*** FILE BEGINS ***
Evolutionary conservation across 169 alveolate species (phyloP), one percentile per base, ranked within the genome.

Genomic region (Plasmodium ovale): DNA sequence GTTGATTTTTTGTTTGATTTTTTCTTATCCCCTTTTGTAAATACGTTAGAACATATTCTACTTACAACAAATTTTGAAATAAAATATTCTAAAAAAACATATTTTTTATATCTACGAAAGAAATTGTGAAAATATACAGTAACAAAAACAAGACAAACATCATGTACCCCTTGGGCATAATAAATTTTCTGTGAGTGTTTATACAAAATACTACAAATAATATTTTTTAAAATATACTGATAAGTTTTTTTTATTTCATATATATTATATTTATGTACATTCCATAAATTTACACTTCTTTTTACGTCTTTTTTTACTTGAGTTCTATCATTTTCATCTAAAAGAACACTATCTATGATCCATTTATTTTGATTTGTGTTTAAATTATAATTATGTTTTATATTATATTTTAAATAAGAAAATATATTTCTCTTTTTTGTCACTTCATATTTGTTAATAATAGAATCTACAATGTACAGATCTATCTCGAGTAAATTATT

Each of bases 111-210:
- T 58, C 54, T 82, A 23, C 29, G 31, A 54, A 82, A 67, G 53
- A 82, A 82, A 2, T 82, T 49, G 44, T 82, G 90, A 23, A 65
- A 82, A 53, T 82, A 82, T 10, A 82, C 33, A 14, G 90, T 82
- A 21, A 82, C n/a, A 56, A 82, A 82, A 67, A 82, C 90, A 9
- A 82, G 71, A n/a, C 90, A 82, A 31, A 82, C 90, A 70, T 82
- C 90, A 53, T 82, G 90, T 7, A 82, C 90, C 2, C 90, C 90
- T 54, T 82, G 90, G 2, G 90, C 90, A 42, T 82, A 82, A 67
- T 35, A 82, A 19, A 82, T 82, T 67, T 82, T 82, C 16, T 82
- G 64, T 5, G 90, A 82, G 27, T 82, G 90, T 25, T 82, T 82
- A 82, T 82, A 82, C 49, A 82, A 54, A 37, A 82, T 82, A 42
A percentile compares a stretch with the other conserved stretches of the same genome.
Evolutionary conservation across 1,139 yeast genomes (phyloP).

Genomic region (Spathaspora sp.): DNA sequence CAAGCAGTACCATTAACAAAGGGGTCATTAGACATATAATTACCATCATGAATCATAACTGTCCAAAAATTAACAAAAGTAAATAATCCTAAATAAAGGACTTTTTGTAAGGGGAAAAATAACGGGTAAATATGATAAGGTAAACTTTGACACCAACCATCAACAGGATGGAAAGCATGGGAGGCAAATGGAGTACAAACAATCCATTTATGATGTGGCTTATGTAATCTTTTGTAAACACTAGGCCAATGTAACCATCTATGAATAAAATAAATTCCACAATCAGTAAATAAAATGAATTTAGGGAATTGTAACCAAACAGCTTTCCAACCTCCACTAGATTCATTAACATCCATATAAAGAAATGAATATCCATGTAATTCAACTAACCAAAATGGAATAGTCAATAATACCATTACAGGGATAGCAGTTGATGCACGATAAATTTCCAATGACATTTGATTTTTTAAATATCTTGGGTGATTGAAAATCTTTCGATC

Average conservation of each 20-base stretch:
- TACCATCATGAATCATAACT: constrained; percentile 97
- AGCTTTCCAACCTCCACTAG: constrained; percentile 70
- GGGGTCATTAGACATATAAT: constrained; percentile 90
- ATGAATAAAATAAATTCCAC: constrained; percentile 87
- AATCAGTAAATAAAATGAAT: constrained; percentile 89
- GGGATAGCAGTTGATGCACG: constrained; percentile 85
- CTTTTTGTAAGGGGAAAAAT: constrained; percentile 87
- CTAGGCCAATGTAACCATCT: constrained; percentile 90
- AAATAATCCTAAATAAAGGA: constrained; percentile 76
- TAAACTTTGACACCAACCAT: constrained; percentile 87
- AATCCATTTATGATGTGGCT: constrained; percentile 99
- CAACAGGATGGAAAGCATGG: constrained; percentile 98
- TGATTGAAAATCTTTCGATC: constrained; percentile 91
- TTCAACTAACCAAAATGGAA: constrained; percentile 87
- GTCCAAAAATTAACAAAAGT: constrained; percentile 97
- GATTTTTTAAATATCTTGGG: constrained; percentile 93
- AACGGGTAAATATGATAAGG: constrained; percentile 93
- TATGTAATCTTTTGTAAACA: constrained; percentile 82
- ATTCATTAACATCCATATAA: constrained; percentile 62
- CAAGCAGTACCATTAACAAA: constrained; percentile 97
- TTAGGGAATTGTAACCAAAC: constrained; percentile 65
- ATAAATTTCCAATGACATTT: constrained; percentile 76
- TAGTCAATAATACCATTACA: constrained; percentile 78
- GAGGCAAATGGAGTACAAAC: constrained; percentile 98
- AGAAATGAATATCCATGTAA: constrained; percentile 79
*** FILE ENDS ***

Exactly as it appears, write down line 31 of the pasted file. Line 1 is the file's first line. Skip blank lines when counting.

- TTCAACTAACCAAAATGGAA: constrained; percentile 87